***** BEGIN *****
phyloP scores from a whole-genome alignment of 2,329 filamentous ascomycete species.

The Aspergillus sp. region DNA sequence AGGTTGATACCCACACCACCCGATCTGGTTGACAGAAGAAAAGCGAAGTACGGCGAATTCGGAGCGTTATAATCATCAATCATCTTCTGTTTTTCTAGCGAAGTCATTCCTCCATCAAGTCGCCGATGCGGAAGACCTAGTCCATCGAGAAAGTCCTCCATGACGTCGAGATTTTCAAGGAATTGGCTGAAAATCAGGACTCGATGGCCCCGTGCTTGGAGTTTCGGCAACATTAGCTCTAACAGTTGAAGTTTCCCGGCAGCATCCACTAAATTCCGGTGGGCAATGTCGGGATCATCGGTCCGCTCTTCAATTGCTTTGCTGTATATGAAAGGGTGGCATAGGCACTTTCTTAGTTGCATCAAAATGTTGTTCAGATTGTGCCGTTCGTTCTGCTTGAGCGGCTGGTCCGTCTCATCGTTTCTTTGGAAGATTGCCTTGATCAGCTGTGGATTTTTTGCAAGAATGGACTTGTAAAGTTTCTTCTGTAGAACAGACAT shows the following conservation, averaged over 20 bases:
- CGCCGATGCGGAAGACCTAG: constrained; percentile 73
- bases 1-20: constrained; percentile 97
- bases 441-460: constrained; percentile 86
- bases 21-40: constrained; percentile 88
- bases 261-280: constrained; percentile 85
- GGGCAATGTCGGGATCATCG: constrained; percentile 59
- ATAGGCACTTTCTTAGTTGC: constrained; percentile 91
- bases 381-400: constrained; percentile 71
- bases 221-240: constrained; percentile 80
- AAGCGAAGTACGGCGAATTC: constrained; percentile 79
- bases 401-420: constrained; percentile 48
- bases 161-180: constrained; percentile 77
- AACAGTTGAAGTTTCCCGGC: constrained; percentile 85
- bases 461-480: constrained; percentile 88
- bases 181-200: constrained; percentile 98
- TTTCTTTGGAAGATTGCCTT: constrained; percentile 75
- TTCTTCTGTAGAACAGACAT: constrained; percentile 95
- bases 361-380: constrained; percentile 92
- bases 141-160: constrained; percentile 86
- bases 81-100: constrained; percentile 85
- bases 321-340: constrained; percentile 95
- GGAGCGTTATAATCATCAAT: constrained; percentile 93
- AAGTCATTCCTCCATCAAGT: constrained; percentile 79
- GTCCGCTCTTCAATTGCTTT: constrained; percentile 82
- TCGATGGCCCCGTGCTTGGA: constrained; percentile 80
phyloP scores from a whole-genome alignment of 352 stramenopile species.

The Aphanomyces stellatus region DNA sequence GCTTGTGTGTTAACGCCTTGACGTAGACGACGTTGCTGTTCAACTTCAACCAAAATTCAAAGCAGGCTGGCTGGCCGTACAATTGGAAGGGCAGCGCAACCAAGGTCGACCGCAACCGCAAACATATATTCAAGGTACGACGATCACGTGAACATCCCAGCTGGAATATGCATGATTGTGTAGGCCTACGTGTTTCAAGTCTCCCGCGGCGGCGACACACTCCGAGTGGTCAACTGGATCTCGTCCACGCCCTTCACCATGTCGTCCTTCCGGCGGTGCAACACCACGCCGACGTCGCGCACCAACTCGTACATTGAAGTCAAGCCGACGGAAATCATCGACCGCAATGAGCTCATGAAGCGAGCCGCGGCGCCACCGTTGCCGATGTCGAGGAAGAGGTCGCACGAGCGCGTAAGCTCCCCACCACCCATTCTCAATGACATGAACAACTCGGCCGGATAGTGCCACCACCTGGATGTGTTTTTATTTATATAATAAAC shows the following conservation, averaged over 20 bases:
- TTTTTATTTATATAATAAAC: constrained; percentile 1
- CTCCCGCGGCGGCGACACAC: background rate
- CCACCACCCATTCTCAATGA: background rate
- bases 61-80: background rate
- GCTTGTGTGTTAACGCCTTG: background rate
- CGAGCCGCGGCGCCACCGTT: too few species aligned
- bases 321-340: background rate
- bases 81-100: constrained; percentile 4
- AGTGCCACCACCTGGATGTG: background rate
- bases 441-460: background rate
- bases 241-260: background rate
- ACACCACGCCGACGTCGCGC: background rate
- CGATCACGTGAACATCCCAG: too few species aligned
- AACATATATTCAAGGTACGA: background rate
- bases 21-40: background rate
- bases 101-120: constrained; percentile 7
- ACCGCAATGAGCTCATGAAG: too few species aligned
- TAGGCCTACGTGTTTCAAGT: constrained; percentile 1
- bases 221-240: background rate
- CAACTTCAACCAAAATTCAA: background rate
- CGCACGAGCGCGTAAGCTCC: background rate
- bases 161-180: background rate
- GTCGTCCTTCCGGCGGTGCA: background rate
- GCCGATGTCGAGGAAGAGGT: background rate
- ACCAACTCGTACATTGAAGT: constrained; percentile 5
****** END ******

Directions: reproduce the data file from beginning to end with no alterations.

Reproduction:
phyloP scores from a whole-genome alignment of 2,329 filamentous ascomycete species.

The Aspergillus sp. region DNA sequence AGGTTGATACCCACACCACCCGATCTGGTTGACAGAAGAAAAGCGAAGTACGGCGAATTCGGAGCGTTATAATCATCAATCATCTTCTGTTTTTCTAGCGAAGTCATTCCTCCATCAAGTCGCCGATGCGGAAGACCTAGTCCATCGAGAAAGTCCTCCATGACGTCGAGATTTTCAAGGAATTGGCTGAAAATCAGGACTCGATGGCCCCGTGCTTGGAGTTTCGGCAACATTAGCTCTAACAGTTGAAGTTTCCCGGCAGCATCCACTAAATTCCGGTGGGCAATGTCGGGATCATCGGTCCGCTCTTCAATTGCTTTGCTGTATATGAAAGGGTGGCATAGGCACTTTCTTAGTTGCATCAAAATGTTGTTCAGATTGTGCCGTTCGTTCTGCTTGAGCGGCTGGTCCGTCTCATCGTTTCTTTGGAAGATTGCCTTGATCAGCTGTGGATTTTTTGCAAGAATGGACTTGTAAAGTTTCTTCTGTAGAACAGACAT shows the following conservation, averaged over 20 bases:
- CGCCGATGCGGAAGACCTAG: constrained; percentile 73
- bases 1-20: constrained; percentile 97
- bases 441-460: constrained; percentile 86
- bases 21-40: constrained; percentile 88
- bases 261-280: constrained; percentile 85
- GGGCAATGTCGGGATCATCG: constrained; percentile 59
- ATAGGCACTTTCTTAGTTGC: constrained; percentile 91
- bases 381-400: constrained; percentile 71
- bases 221-240: constrained; percentile 80
- AAGCGAAGTACGGCGAATTC: constrained; percentile 79
- bases 401-420: constrained; percentile 48
- bases 161-180: constrained; percentile 77
- AACAGTTGAAGTTTCCCGGC: constrained; percentile 85
- bases 461-480: constrained; percentile 88
- bases 181-200: constrained; percentile 98
- TTTCTTTGGAAGATTGCCTT: constrained; percentile 75
- TTCTTCTGTAGAACAGACAT: constrained; percentile 95
- bases 361-380: constrained; percentile 92
- bases 141-160: constrained; percentile 86
- bases 81-100: constrained; percentile 85
- bases 321-340: constrained; percentile 95
- GGAGCGTTATAATCATCAAT: constrained; percentile 93
- AAGTCATTCCTCCATCAAGT: constrained; percentile 79
- GTCCGCTCTTCAATTGCTTT: constrained; percentile 82
- TCGATGGCCCCGTGCTTGGA: constrained; percentile 80
phyloP scores from a whole-genome alignment of 352 stramenopile species.

The Aphanomyces stellatus region DNA sequence GCTTGTGTGTTAACGCCTTGACGTAGACGACGTTGCTGTTCAACTTCAACCAAAATTCAAAGCAGGCTGGCTGGCCGTACAATTGGAAGGGCAGCGCAACCAAGGTCGACCGCAACCGCAAACATATATTCAAGGTACGACGATCACGTGAACATCCCAGCTGGAATATGCATGATTGTGTAGGCCTACGTGTTTCAAGTCTCCCGCGGCGGCGACACACTCCGAGTGGTCAACTGGATCTCGTCCACGCCCTTCACCATGTCGTCCTTCCGGCGGTGCAACACCACGCCGACGTCGCGCACCAACTCGTACATTGAAGTCAAGCCGACGGAAATCATCGACCGCAATGAGCTCATGAAGCGAGCCGCGGCGCCACCGTTGCCGATGTCGAGGAAGAGGTCGCACGAGCGCGTAAGCTCCCCACCACCCATTCTCAATGACATGAACAACTCGGCCGGATAGTGCCACCACCTGGATGTGTTTTTATTTATATAATAAAC shows the following conservation, averaged over 20 bases:
- TTTTTATTTATATAATAAAC: constrained; percentile 1
- CTCCCGCGGCGGCGACACAC: background rate
- CCACCACCCATTCTCAATGA: background rate
- bases 61-80: background rate
- GCTTGTGTGTTAACGCCTTG: background rate
- CGAGCCGCGGCGCCACCGTT: too few species aligned
- bases 321-340: background rate
- bases 81-100: constrained; percentile 4
- AGTGCCACCACCTGGATGTG: background rate
- bases 441-460: background rate
- bases 241-260: background rate
- ACACCACGCCGACGTCGCGC: background rate
- CGATCACGTGAACATCCCAG: too few species aligned
- AACATATATTCAAGGTACGA: background rate
- bases 21-40: background rate
- bases 101-120: constrained; percentile 7
- ACCGCAATGAGCTCATGAAG: too few species aligned
- TAGGCCTACGTGTTTCAAGT: constrained; percentile 1
- bases 221-240: background rate
- CAACTTCAACCAAAATTCAA: background rate
- CGCACGAGCGCGTAAGCTCC: background rate
- bases 161-180: background rate
- GTCGTCCTTCCGGCGGTGCA: background rate
- GCCGATGTCGAGGAAGAGGT: background rate
- ACCAACTCGTACATTGAAGT: constrained; percentile 5